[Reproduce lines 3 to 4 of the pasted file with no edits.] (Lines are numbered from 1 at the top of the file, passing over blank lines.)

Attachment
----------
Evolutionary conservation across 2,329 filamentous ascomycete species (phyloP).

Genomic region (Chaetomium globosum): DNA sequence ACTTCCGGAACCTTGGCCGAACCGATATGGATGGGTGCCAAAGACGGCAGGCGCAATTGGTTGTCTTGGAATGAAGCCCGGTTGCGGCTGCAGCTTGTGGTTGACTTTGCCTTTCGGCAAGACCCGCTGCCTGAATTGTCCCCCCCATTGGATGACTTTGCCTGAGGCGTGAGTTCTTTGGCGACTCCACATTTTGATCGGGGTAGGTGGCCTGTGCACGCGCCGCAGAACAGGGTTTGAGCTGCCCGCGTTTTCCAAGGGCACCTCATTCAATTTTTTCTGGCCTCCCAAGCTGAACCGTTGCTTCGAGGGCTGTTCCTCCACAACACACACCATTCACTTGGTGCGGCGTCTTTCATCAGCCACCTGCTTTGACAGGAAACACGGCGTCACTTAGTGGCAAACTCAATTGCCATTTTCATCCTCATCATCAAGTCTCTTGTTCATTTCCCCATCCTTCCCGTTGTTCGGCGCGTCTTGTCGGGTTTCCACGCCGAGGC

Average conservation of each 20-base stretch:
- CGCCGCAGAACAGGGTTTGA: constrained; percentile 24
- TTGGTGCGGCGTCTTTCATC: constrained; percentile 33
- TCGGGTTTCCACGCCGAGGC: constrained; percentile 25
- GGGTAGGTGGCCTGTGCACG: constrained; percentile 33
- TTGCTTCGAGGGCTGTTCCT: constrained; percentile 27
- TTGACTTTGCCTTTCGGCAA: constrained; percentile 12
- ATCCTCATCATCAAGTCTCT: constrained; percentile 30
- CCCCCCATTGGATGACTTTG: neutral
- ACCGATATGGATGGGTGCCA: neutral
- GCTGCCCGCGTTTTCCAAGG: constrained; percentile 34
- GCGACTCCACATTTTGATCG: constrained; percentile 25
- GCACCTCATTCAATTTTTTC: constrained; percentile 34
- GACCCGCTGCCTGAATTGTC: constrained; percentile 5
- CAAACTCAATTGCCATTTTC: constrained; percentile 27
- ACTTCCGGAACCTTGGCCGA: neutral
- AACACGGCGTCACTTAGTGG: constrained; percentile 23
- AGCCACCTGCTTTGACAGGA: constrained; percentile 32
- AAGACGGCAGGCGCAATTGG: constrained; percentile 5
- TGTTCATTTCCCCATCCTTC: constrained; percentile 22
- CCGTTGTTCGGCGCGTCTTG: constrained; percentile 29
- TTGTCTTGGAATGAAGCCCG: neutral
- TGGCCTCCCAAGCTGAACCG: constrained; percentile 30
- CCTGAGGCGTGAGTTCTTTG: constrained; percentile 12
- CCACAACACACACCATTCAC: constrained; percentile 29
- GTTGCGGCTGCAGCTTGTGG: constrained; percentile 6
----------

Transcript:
Average conservation of each 20-base stretch:
- CGCCGCAGAACAGGGTTTGA: constrained; percentile 24